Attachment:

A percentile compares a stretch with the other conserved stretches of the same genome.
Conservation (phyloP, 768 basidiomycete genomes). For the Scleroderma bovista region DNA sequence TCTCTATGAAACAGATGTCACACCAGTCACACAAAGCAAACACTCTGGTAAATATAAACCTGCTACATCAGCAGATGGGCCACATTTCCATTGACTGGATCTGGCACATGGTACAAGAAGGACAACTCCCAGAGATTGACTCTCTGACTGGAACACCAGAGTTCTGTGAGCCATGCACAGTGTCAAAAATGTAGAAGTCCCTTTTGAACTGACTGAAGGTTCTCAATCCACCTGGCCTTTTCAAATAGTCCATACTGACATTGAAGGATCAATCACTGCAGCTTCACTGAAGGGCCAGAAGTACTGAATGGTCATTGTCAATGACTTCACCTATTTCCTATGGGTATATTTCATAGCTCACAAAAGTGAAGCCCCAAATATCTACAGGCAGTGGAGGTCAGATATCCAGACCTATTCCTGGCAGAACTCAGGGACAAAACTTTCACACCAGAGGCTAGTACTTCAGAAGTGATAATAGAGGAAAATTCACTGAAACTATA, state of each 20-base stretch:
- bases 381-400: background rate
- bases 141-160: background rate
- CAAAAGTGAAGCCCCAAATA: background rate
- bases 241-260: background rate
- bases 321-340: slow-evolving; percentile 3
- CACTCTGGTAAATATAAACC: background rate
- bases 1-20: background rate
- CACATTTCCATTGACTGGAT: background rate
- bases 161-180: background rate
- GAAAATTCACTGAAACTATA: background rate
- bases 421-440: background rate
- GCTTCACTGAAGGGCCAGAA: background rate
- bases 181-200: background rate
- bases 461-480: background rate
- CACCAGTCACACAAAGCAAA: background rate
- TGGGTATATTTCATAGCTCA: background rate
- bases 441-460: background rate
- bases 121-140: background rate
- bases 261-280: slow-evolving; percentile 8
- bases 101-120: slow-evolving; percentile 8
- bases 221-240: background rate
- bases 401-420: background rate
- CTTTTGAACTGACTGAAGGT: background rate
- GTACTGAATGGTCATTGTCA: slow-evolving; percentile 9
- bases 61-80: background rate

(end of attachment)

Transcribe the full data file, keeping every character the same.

A percentile compares a stretch with the other conserved stretches of the same genome.
Conservation (phyloP, 768 basidiomycete genomes). For the Scleroderma bovista region DNA sequence TCTCTATGAAACAGATGTCACACCAGTCACACAAAGCAAACACTCTGGTAAATATAAACCTGCTACATCAGCAGATGGGCCACATTTCCATTGACTGGATCTGGCACATGGTACAAGAAGGACAACTCCCAGAGATTGACTCTCTGACTGGAACACCAGAGTTCTGTGAGCCATGCACAGTGTCAAAAATGTAGAAGTCCCTTTTGAACTGACTGAAGGTTCTCAATCCACCTGGCCTTTTCAAATAGTCCATACTGACATTGAAGGATCAATCACTGCAGCTTCACTGAAGGGCCAGAAGTACTGAATGGTCATTGTCAATGACTTCACCTATTTCCTATGGGTATATTTCATAGCTCACAAAAGTGAAGCCCCAAATATCTACAGGCAGTGGAGGTCAGATATCCAGACCTATTCCTGGCAGAACTCAGGGACAAAACTTTCACACCAGAGGCTAGTACTTCAGAAGTGATAATAGAGGAAAATTCACTGAAACTATA, state of each 20-base stretch:
- bases 381-400: background rate
- bases 141-160: background rate
- CAAAAGTGAAGCCCCAAATA: background rate
- bases 241-260: background rate
- bases 321-340: slow-evolving; percentile 3
- CACTCTGGTAAATATAAACC: background rate
- bases 1-20: background rate
- CACATTTCCATTGACTGGAT: background rate
- bases 161-180: background rate
- GAAAATTCACTGAAACTATA: background rate
- bases 421-440: background rate
- GCTTCACTGAAGGGCCAGAA: background rate
- bases 181-200: background rate
- bases 461-480: background rate
- CACCAGTCACACAAAGCAAA: background rate
- TGGGTATATTTCATAGCTCA: background rate
- bases 441-460: background rate
- bases 121-140: background rate
- bases 261-280: slow-evolving; percentile 8
- bases 101-120: slow-evolving; percentile 8
- bases 221-240: background rate
- bases 401-420: background rate
- CTTTTGAACTGACTGAAGGT: background rate
- GTACTGAATGGTCATTGTCA: slow-evolving; percentile 9
- bases 61-80: background rate